Articles Tagged with “punitive damages”

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Beer.jpgMany clients come to us expecting that they will be entitled to punitive damages in their Maryland auto accident. This is especially true in cases where the negligent driver was drunk, or tried to flee the scene of the auto accident, or was driving while texting. Sadly, punitive damages are rarely available, even in these extreme examples.

Punitive damages are “damages on an increased scale, awarded to the plaintiff over and above what will barely compensate him for his property loss, where the wrong done to him was aggravated by circumstances of violence, oppression, malice, fraud, or wanton and wicked conduct on the part of the defendant.” (Black’s Law Dict., 1991 ed., pg. 390). These damages are intended to punish the defendant, to make an example of him.

Every state has its own law on punitive damages. In Maryland, the purpose of punitive damages is to punish the defendant for egregiously bad conduct toward the plaintiff, and also to deter the defendants and others contemplating similar behavior. The standard in Maryland is gross negligence or actual malice.

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I'm Just a Bill, Part 2In the spirit of our most recent post on raising the insurance coverage in Maryland for certain MAIF claims, let’s talk about another proposed bill before the Maryland legislature, one seeking to impose punitive damages on some drunk drivers.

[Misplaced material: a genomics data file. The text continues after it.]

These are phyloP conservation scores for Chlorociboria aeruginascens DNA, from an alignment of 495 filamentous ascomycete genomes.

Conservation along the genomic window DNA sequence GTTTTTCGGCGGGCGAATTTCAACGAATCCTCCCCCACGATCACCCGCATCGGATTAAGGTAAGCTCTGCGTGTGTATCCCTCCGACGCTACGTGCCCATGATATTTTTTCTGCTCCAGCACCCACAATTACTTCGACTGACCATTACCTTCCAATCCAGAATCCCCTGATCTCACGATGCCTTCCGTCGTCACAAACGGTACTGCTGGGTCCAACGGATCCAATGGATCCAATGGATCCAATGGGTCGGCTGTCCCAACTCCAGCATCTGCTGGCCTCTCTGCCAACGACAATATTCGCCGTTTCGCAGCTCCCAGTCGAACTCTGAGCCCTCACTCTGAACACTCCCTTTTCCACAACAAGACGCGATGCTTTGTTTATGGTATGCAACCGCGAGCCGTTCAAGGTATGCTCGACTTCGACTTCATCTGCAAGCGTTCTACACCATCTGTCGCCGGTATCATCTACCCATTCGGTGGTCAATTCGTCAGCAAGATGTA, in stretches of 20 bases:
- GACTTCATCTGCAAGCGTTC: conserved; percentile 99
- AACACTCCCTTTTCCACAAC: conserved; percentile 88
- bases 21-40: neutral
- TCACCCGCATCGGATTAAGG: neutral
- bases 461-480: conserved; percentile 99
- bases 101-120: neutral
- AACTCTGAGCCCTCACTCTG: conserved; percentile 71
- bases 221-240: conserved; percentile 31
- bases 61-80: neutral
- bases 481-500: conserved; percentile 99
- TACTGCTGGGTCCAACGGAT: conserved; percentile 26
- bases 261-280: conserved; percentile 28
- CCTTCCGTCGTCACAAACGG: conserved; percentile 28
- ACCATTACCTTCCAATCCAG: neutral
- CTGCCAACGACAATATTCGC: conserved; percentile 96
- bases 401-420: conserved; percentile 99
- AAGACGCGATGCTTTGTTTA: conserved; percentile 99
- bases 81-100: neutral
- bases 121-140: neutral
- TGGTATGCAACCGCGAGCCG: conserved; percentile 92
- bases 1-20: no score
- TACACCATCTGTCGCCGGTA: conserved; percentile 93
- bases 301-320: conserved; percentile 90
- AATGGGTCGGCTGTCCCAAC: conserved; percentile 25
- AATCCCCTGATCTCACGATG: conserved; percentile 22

First, you should know that punitive damages in Maryland are nearly impossible to get in car accident lawsuits. By nearly impossible, I mean impossible. By impossible, I mean it pretty much has to be intentional murder. Lawyers have tried, but even the driver who has been arrested three times for drunk driving, has been in two accidents while driving drunk, and finally kills an entire family, does not get punitive damages.

Punitive damages are damages unrelated to the actual injuries in a case. In most cases, judges and juries pronounce a verdict of compensatory damages, which is meant to replace losses suffered in a Maryland car accident–medical expenses, lost wages, mental anguish, inconvenience, and the like. Punitive damages are linked directly to the person who caused the harm–the worse the behavior of that person, the more punitive damages a judge or jury could impose. Punitives are meant to punish the wrongdoer.